Debbi:
Correct.

Ryan:
What happens when somebody stops going on the aggressive side and just goes on the hospice side?

Debbi:
Their illness continues to progress, which is going to happen and the focus of care, rather than looking to cure an illness is to focus on quality of life and what’s important to that patient and how they want to spend their remaining days.

Ryan:
Absolutely, so there’s a lot of conversation, I imagine, with the patient and the family on what the next steps are going to be?

Debbi:
Exactly. Even if they choose, let me just add, even if they choose hospice and they decide a month into it, a couple weeks into it, a couple days into it, that they really do want aggressive treatment, it’s as simple as signing a piece of paper and ending hospice service, so it doesn’t have to be that forever decision.

Ryan:
Yeah, so it’s truly the patient’s choice?

Debbi:
Absolutely, and it can change.

Hospice Myths: You Must Go To A Hospice House

Ryan:
They can go on it and they can go off of it. The last one that we wanted to talk about in this podcast was that hospice is a physical place where people think that they go to. Why is this is a myth and what is the actual, what is the reality of this myth?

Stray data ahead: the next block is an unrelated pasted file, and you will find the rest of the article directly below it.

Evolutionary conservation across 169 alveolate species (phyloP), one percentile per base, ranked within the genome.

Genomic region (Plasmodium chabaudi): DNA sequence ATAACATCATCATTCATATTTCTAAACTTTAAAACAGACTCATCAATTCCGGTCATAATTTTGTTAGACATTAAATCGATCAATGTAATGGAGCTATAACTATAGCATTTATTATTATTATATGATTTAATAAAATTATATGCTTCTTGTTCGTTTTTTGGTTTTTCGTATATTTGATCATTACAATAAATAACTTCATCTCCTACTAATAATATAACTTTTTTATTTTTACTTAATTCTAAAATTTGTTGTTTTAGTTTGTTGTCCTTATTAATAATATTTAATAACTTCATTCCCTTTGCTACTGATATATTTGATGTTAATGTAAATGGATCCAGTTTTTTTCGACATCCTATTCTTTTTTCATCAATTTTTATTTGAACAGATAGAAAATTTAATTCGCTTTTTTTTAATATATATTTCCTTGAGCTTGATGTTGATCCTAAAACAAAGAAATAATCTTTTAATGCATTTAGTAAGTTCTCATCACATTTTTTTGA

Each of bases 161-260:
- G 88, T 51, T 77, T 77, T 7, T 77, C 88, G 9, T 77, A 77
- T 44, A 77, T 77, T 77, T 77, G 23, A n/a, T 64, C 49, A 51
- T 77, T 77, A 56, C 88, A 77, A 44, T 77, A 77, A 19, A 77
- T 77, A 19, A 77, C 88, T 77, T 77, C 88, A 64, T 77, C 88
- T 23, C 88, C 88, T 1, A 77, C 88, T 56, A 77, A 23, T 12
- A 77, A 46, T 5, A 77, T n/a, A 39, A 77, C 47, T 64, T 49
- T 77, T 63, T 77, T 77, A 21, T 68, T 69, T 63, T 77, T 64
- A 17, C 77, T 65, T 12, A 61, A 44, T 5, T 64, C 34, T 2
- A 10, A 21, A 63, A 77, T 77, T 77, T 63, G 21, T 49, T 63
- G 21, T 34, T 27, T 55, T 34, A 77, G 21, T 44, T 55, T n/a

Debbi:
The reality of it is that hospice is care. It’s a care path, as we just talked about. There are such things as hospice houses, which is a physical place that people can go to, but choosing hospice doesn’t mean that you automatically go to a hospice house. It means that you receive the care in your own home.

Ryan:
All right, so when it’s own home, can we define that a little bit more in the sense of does that mean just in residences? Does that mean, what about facilities that people are in and things like that?

Debbi:
Yep. It’s whatever they call home. It can be their private home, a family member’s home, an assisted living, a nursing home, rest home. Whatever physical address they’re at, they can receive hospice care.

Ryan: